Most detection methods use a network or disk approach. unfortunately, this is not enough to solve the problems of modern malware. For example, some malicious programs can attack the system without leaving a trace on the disk, thus hiding their presence and activity from detection methods based on scanning media. Malicious programs that use the network to work cannot completely hide. However, while network traffic may include several compromising features, in many cases the traffic volumes are too large, the packets are random and complex, so to understand the behavior of malware and understand network traffic, you need to take a closer look at the runtime environment.

Data built from a raw memory dump provides an abstraction for studying and detecting an attack. If an attack were to occur-whether by injecting code, manipulating process memory, branching a new process, opening a new network connection to a remote attacker-all this would manifest as a change in physical memory. The stronger the impact, the more artifacts will remain in the memory.

Out-of-band malware detection

To detect and analyze malware, the external device receives data that is completely transparent and invisible to any other applications. The hardware approach to data acquisition is considered the most reliable detection method, due to the fact that in most cases, using the PCIe Protocol, peripherals have direct access to memory (DMA) and can read/write from/to it without any side effects for any software running on the host computer. The PCI Express card can read from memory and write to memory at a speed of 8 GB / s (Gen3) or 16 GB / s per lane.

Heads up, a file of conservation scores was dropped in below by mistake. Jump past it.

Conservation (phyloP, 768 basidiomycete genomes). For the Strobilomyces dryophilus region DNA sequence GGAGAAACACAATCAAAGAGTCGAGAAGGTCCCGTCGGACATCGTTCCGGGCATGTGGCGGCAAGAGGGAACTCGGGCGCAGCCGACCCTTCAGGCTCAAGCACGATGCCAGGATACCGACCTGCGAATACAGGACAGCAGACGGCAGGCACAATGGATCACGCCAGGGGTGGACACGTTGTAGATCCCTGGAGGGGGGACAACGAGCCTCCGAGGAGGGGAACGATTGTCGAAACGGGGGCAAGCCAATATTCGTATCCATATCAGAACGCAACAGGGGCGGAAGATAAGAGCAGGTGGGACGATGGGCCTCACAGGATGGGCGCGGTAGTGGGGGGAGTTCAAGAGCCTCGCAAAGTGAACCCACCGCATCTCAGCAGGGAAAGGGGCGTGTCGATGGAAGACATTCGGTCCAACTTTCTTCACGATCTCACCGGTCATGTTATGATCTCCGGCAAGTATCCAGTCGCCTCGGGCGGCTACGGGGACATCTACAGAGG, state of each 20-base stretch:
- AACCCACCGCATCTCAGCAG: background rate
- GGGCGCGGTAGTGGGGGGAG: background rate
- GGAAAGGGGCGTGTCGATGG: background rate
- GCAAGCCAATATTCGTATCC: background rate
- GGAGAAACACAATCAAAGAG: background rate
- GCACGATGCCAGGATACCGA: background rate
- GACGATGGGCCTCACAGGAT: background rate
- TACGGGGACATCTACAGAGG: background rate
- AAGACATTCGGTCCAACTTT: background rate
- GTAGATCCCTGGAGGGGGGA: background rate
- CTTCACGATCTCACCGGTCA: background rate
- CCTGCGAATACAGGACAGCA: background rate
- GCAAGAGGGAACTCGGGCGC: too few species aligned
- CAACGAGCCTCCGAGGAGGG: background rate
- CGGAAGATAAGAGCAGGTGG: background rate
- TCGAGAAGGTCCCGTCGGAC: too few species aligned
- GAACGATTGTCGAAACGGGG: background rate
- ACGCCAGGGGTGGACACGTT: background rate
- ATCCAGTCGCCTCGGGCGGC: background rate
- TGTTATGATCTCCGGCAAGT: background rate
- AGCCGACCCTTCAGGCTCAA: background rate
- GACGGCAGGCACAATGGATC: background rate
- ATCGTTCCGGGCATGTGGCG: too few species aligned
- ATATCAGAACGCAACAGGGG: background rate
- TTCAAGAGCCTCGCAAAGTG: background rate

The node's physical memory is divided into several areas that are displayed at boot time and include system RAM, I / o space, and ROM. For the most part, the data and areas of the malicious attack are located in the system RAM, where the operating system kernel lives. To collect data, the hardware device performs a memory read transaction to get physical pages of the RAM area.

The following image shows the Ubuntu Linux 16.04 memory card

The Transaction passes from the network card of the PCIe add-in via the PCIe bus to the memory controller, which in turn provides access to physical memory. All this happens without the use of software, and unlike soft-based solutions, this approach does not interfere with the software on the computer under study. In terms of speed, hardware approaches are superior to their software counterparts. For example, reading 64 GB of RAM from an antivirus program may take several minutes, and when using a separate card, a PCIe add-on card running on the PCI Express Gen4 bus, it may take about 2 seconds.

SmartNIC for malware detection

Using the volatility memory forensics framework used by developers of anti-malware tools, it was possible to analyze host memory by downloading its segments and analyzing them already on the computing cores of the "Mellanox Bluefield" Smart network card and in its local memory. It is important to note that this method usually works with memory files that can reach 64 GB and 128 GB. Using a memory dump image, the framework extracts information such as a list of processes, network connections, and loaded kernel modules that help experts identify a trace of malware, as well as understand its behavior.

Attacks are becoming more stealthy and complex, while the capabilities of modern intrusion detection and prevention methods are lagging far behind. Hardware data collection is considered the most reliable, and allows you to save machine resources by distributing the load on smart network cards such as Mellanox BlueField. This approach makes it easier not only to protect against intrusions, but also to investigate incidents.

Ron Amadeo